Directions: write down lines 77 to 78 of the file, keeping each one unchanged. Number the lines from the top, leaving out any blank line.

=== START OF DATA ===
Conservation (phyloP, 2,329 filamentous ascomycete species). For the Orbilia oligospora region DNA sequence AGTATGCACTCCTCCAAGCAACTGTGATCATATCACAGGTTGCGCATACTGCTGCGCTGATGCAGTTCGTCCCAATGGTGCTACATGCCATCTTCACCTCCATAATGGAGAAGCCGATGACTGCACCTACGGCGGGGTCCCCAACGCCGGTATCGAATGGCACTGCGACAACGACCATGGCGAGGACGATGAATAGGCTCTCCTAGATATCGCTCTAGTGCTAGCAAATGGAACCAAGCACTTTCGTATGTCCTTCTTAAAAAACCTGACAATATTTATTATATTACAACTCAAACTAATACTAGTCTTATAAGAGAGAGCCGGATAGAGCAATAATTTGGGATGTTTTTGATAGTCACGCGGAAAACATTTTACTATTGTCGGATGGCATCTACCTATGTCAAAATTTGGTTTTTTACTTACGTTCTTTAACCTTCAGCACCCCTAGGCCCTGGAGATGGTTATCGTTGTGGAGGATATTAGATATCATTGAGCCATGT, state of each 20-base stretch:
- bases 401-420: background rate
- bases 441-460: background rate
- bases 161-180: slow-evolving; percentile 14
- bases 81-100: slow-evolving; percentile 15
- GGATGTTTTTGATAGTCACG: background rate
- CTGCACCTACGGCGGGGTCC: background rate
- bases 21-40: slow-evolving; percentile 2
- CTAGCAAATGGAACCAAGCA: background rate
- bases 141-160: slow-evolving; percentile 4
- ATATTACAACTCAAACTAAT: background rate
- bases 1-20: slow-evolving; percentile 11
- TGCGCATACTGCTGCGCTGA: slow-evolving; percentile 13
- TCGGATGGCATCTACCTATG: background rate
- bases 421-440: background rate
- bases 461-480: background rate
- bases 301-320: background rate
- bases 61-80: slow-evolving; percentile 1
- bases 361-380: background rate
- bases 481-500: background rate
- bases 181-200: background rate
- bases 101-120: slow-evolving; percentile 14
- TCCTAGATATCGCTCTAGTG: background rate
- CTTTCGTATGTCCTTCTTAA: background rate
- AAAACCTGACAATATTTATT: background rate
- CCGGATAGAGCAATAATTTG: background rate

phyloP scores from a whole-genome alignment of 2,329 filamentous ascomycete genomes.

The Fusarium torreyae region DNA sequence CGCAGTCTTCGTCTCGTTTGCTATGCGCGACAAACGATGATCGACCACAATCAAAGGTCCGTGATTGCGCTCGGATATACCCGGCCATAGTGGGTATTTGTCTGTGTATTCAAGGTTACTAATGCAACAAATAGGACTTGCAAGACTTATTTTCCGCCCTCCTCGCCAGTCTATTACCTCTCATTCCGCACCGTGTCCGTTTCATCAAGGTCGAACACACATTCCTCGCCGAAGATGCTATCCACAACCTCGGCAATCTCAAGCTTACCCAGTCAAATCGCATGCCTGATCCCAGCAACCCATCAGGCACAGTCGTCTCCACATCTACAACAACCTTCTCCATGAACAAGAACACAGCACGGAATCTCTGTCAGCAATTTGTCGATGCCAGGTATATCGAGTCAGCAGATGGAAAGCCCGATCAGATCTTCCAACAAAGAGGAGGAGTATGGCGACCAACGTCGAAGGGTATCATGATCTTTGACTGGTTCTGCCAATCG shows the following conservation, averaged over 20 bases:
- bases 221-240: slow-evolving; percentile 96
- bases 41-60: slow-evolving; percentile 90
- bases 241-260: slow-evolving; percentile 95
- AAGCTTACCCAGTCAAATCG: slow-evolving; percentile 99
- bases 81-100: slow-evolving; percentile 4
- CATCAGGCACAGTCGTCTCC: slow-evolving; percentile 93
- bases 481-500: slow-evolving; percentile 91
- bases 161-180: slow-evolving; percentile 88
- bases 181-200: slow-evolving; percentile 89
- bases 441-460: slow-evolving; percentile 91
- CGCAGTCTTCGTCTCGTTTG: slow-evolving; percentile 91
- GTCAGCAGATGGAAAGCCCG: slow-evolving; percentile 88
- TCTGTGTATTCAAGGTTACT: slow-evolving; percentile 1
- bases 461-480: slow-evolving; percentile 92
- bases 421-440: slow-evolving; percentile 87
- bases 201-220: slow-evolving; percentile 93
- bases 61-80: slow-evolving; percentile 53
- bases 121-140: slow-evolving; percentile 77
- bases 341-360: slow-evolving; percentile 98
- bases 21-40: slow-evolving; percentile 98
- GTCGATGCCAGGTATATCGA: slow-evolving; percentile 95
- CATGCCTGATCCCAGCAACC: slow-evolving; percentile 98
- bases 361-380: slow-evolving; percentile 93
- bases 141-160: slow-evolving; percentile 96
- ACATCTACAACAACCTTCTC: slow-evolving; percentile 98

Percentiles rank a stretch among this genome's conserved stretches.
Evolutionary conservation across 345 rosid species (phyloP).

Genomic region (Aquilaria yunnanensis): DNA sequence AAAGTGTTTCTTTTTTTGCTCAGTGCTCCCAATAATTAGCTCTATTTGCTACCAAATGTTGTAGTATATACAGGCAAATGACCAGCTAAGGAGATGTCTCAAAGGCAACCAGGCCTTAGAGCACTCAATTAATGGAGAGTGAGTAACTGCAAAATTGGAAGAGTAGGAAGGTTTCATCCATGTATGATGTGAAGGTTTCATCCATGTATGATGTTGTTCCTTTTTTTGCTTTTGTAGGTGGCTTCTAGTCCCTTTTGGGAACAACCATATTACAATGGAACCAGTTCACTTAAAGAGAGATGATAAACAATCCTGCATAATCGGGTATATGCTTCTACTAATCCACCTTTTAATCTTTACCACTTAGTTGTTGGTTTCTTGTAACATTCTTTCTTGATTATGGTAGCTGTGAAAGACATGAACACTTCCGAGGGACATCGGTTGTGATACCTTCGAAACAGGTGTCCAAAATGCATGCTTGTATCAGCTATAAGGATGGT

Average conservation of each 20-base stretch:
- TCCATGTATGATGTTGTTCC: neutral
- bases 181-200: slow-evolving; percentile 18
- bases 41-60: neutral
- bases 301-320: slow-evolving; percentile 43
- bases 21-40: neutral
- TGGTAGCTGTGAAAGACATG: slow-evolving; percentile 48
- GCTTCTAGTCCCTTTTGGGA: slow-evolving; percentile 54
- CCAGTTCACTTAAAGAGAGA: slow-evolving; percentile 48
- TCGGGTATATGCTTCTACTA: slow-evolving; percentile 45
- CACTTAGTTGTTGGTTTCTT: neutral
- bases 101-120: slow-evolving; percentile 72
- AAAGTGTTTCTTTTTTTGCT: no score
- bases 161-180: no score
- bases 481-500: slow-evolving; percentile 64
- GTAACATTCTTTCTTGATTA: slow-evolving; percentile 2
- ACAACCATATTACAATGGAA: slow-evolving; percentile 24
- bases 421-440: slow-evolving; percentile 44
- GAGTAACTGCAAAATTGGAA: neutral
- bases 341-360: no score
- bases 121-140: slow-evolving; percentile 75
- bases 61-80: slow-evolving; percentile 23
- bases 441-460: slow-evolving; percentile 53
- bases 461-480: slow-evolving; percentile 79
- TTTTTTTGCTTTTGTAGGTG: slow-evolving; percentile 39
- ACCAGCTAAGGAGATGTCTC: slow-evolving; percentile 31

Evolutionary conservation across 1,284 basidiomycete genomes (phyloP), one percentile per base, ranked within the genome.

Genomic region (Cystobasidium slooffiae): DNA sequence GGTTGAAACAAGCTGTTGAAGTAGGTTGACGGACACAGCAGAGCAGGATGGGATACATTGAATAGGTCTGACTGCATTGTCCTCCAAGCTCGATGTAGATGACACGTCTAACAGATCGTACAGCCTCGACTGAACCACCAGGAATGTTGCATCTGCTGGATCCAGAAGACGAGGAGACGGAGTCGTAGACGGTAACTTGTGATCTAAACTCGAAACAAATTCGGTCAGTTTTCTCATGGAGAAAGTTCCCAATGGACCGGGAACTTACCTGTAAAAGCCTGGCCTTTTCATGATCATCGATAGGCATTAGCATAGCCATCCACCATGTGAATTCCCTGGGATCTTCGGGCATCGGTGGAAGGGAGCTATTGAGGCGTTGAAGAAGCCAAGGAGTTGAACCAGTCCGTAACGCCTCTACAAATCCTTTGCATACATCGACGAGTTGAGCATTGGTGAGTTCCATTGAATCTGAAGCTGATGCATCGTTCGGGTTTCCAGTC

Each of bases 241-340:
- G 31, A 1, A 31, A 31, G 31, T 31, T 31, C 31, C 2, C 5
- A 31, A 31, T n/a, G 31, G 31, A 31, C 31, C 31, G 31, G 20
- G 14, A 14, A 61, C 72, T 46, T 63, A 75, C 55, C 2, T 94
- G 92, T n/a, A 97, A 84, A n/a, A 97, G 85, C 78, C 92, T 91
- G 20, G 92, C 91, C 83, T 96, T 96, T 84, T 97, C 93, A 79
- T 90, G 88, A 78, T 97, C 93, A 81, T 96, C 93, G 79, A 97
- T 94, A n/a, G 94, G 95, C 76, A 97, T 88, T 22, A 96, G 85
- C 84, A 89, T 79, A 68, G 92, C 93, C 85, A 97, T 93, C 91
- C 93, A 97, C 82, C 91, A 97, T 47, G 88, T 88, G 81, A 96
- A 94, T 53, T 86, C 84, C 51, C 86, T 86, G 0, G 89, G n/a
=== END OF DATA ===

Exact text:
- bases 121-140: slow-evolving; percentile 75
- bases 61-80: slow-evolving; percentile 23